Gov. Justice attributes Mercer County nursing home outbreak (2 dead, 42 positive) to Myrtle Beach


CHARLESTON, W.Va. – Following his standard procedure, West Virginia Gov. Jim Justice began Wednesday’s virtual COVID-19 briefing by lamenting the most recent coronavirus deaths in the state, with a total standing at 111.

Justice said that while West Virginia COVID-19 numbers are something that most other states would be envious of, they are trending the wrong way. The number of active cases in two of the state’s hotspots, Kanawha and Monongalia counties, has dropped, Justice said.

There are 94 people in the state who are hospitalized due to COVID-19, a number that has risen, the governor said. Hospitals in the state still have patient capacity, he said.

The governor also provided an update on an outbreak at a nursing home in Mercer County, where two people have died and 23 staff members and 19 residents have tested positive, Justice said. The governor and state health officials attributed the original cause of the outbreak as coming from Myrtle Beach. Everyone at the nursing home is currently begin re-tested, they said.

The governor and state officials addressed the lag in getting COVID-19 testing results back, saying that the state’s local lab has improved its turnaround time from eight days to four or five days, while national labs have assured the state that they are also improving lag times.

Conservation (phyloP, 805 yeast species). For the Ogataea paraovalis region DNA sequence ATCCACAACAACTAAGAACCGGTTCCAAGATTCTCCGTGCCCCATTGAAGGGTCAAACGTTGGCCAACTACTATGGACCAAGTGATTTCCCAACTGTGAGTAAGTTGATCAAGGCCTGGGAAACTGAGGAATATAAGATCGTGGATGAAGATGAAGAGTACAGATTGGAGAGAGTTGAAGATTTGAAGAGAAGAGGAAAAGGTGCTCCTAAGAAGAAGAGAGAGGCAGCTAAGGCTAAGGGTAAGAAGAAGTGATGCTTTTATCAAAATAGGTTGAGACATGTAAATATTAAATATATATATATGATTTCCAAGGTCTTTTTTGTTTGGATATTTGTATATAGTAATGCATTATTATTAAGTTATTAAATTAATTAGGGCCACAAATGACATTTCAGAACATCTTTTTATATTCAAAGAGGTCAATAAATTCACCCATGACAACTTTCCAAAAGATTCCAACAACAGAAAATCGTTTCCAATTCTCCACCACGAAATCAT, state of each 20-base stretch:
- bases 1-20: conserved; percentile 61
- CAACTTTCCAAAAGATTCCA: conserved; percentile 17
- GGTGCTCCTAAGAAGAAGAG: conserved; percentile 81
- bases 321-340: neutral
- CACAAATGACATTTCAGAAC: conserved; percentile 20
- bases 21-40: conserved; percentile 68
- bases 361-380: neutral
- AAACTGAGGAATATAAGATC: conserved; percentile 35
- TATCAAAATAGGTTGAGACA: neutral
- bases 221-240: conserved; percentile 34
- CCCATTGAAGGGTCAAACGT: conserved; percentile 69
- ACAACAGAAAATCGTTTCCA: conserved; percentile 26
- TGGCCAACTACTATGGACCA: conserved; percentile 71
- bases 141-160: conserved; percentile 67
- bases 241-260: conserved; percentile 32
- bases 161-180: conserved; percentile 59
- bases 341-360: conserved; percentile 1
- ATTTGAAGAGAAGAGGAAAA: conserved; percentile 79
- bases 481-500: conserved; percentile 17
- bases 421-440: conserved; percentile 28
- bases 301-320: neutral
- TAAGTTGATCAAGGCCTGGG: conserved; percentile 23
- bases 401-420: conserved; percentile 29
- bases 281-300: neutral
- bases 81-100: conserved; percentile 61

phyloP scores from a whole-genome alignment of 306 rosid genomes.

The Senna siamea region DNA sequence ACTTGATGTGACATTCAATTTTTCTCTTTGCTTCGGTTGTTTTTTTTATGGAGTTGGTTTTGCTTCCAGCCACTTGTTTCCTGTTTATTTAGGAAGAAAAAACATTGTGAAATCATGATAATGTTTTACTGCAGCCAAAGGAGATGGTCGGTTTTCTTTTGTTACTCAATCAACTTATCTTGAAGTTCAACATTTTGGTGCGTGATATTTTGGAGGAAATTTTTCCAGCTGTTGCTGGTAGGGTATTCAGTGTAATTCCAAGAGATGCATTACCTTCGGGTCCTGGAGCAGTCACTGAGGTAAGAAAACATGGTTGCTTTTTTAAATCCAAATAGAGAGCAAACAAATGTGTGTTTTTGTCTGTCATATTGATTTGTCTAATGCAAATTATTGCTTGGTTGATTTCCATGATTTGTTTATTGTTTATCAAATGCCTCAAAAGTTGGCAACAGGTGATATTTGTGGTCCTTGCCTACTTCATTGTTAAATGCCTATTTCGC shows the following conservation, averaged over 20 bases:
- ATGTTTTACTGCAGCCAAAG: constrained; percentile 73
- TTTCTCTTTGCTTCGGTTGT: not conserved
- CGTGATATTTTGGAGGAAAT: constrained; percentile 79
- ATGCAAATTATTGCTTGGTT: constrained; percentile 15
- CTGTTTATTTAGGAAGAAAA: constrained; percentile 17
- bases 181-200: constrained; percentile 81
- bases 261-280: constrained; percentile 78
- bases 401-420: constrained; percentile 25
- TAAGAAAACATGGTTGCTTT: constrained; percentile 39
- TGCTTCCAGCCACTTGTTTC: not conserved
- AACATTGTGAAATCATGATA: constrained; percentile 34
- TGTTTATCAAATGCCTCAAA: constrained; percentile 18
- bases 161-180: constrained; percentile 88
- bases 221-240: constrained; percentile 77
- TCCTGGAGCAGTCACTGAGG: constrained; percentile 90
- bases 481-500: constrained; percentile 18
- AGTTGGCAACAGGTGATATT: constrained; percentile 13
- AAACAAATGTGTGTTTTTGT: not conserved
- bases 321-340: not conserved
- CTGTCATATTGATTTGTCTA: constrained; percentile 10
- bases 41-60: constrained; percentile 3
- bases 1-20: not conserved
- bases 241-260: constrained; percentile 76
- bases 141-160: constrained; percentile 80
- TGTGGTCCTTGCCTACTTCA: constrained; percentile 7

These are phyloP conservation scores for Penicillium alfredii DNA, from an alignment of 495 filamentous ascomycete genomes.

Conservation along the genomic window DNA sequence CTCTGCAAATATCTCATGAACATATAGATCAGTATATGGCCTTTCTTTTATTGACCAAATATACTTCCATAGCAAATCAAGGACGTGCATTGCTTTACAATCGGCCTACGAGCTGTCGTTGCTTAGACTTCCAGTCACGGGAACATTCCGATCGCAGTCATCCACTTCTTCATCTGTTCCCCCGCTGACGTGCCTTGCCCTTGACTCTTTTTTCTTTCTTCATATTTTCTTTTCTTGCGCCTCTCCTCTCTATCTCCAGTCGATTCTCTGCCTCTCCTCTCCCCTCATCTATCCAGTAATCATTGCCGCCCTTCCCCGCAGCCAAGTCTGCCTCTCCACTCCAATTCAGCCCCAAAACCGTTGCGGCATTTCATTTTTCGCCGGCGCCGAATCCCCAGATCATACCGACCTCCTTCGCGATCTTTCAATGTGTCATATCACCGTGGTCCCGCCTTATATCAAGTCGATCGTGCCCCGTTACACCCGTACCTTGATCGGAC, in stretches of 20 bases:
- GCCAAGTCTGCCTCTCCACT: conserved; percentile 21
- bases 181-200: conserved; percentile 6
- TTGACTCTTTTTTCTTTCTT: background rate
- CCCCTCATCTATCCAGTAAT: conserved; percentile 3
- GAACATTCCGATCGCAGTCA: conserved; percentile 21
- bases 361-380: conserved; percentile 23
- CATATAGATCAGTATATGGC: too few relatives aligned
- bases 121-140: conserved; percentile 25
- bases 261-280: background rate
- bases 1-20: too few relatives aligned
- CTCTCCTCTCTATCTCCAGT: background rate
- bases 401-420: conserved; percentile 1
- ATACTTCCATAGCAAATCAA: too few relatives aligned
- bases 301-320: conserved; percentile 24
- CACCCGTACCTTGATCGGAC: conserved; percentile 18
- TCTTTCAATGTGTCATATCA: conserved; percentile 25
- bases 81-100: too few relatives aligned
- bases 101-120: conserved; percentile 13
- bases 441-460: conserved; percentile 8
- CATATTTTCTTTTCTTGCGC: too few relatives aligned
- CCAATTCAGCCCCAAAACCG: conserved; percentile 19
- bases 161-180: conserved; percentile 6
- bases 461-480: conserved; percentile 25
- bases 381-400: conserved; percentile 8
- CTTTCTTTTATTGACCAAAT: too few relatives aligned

A lab at West Virginia University should be up and running by the end of August, Justice said.

The governor also talked about school reopening plans, saying that “nothing is etched in stone” and that local counties will know what is best. He used Doddridge County, which has three active cases, as an example of a place that may be in a better position to have traditional school, as compared to a place like Monongalia County, which has 136 active cases and a large number of college students set to return to it.

In terms of the September 8 school opening date, Justice said that people will have to be prepared to pivot as we get closer to the date. Justice said he still believes that students in the state will be able to go back to school while they, teachers and personnel are protected.

When asked about the possibility of teacher strikes related to COVID-19 safety concerns, Justice said he hopes “we don’t get to that,” but he understands the concern, particularly with the age of some teachers.

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